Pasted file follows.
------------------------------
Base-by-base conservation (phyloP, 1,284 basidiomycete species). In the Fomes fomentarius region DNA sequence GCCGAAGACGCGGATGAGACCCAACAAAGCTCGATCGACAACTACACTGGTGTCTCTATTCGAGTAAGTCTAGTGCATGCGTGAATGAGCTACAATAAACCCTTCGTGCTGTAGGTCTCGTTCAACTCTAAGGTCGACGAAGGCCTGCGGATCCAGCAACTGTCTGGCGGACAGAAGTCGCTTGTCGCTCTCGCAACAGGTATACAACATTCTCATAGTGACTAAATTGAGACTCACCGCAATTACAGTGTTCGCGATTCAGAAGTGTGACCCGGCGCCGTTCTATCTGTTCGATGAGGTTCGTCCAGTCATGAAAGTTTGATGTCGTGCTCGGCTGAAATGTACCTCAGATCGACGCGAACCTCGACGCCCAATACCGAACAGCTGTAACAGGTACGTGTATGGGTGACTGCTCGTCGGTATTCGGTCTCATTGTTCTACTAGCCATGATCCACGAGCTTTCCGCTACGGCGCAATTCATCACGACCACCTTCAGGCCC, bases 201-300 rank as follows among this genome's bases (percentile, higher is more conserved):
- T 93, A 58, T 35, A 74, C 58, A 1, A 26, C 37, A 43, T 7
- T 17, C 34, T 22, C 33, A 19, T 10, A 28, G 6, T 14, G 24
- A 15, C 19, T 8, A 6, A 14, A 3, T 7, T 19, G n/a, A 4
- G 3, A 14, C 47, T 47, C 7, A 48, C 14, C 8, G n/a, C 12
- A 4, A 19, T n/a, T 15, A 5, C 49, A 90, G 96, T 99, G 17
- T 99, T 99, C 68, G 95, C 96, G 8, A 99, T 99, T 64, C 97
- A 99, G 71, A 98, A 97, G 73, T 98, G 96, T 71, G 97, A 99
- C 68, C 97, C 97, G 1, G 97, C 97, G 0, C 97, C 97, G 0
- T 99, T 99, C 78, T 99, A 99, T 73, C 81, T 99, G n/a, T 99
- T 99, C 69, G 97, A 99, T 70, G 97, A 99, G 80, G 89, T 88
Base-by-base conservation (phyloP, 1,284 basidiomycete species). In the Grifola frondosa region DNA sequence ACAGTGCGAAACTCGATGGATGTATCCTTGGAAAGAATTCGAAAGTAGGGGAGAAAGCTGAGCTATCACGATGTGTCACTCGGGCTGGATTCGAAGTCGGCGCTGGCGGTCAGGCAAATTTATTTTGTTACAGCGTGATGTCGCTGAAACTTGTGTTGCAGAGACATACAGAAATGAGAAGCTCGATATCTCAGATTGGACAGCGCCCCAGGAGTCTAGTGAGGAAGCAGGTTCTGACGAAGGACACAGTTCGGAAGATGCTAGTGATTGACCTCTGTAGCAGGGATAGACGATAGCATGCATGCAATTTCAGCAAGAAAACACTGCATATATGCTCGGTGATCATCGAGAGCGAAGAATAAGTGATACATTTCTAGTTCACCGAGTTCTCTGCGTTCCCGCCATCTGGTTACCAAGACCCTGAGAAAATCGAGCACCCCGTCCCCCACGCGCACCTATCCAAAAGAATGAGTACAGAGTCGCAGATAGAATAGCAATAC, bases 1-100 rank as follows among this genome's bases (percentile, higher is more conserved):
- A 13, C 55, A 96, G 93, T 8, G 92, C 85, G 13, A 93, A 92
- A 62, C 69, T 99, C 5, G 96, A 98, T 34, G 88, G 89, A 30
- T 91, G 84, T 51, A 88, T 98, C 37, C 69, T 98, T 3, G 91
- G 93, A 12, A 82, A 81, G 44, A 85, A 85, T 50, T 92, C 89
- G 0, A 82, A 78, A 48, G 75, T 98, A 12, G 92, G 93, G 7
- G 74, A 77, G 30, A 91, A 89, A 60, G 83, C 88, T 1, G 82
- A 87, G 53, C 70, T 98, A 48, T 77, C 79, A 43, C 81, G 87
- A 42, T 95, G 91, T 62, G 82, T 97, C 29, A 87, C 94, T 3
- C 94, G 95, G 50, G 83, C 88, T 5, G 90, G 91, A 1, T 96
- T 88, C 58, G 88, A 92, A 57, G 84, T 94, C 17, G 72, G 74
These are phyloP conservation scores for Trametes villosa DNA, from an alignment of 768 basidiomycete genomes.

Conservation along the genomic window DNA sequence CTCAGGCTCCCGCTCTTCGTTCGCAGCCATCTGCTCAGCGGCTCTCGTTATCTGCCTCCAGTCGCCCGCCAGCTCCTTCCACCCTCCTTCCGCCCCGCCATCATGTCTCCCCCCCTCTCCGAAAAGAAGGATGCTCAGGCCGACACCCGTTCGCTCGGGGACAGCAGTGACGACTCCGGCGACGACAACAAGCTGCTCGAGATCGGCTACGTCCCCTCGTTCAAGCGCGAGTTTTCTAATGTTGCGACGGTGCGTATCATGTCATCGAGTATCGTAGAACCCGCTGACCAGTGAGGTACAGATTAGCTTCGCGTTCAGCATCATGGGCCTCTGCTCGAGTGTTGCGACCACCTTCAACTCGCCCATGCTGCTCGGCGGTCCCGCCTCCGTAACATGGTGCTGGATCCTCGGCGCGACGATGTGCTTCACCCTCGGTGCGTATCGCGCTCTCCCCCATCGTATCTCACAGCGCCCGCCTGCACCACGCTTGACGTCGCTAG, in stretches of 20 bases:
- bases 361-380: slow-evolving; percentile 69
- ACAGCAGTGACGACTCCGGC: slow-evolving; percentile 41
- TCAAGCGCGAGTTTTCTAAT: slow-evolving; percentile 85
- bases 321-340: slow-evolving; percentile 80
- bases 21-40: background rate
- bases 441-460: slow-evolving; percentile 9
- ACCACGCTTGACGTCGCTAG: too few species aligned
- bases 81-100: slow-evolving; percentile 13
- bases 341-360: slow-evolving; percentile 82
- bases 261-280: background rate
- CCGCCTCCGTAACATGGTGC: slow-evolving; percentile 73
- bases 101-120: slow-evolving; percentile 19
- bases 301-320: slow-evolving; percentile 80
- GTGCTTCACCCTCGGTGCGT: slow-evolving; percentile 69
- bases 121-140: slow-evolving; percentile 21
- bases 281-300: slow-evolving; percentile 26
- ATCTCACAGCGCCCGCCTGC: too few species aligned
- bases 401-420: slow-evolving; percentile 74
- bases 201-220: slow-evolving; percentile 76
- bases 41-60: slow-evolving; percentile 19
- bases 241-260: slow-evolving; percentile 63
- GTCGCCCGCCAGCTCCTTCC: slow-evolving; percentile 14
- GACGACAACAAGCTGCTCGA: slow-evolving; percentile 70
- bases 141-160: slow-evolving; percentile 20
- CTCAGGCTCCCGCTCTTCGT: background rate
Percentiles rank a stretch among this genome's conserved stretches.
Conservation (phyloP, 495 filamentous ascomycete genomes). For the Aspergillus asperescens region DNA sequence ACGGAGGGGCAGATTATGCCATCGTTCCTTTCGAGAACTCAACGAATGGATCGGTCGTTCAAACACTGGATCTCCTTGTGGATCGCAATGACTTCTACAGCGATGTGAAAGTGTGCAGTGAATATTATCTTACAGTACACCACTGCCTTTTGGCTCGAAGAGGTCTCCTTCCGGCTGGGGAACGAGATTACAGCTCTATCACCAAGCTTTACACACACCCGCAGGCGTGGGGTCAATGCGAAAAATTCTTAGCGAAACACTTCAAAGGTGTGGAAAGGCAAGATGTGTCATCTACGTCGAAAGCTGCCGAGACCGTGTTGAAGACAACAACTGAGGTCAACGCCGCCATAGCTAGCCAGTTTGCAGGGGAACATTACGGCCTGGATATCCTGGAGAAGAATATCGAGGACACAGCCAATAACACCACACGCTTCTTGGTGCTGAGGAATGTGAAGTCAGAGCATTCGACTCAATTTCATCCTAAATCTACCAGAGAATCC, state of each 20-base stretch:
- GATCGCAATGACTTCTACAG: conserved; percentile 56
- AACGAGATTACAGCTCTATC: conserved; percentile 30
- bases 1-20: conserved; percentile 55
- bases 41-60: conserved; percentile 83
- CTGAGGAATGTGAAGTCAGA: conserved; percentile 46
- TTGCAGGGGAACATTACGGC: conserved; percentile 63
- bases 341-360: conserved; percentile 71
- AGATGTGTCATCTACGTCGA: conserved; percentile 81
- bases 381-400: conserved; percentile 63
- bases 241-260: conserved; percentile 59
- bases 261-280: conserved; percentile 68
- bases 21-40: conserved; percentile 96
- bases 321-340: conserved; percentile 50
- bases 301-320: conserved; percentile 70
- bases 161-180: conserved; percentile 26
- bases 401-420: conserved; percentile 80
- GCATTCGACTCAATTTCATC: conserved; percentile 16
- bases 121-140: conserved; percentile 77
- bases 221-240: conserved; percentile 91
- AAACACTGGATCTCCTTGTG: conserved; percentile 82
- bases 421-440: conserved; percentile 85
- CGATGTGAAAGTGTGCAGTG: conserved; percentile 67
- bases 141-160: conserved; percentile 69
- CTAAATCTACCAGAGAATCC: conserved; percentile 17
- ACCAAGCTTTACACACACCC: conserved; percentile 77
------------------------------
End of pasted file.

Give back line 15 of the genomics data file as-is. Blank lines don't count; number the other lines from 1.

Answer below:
- T 91, G 84, T 51, A 88, T 98, C 37, C 69, T 98, T 3, G 91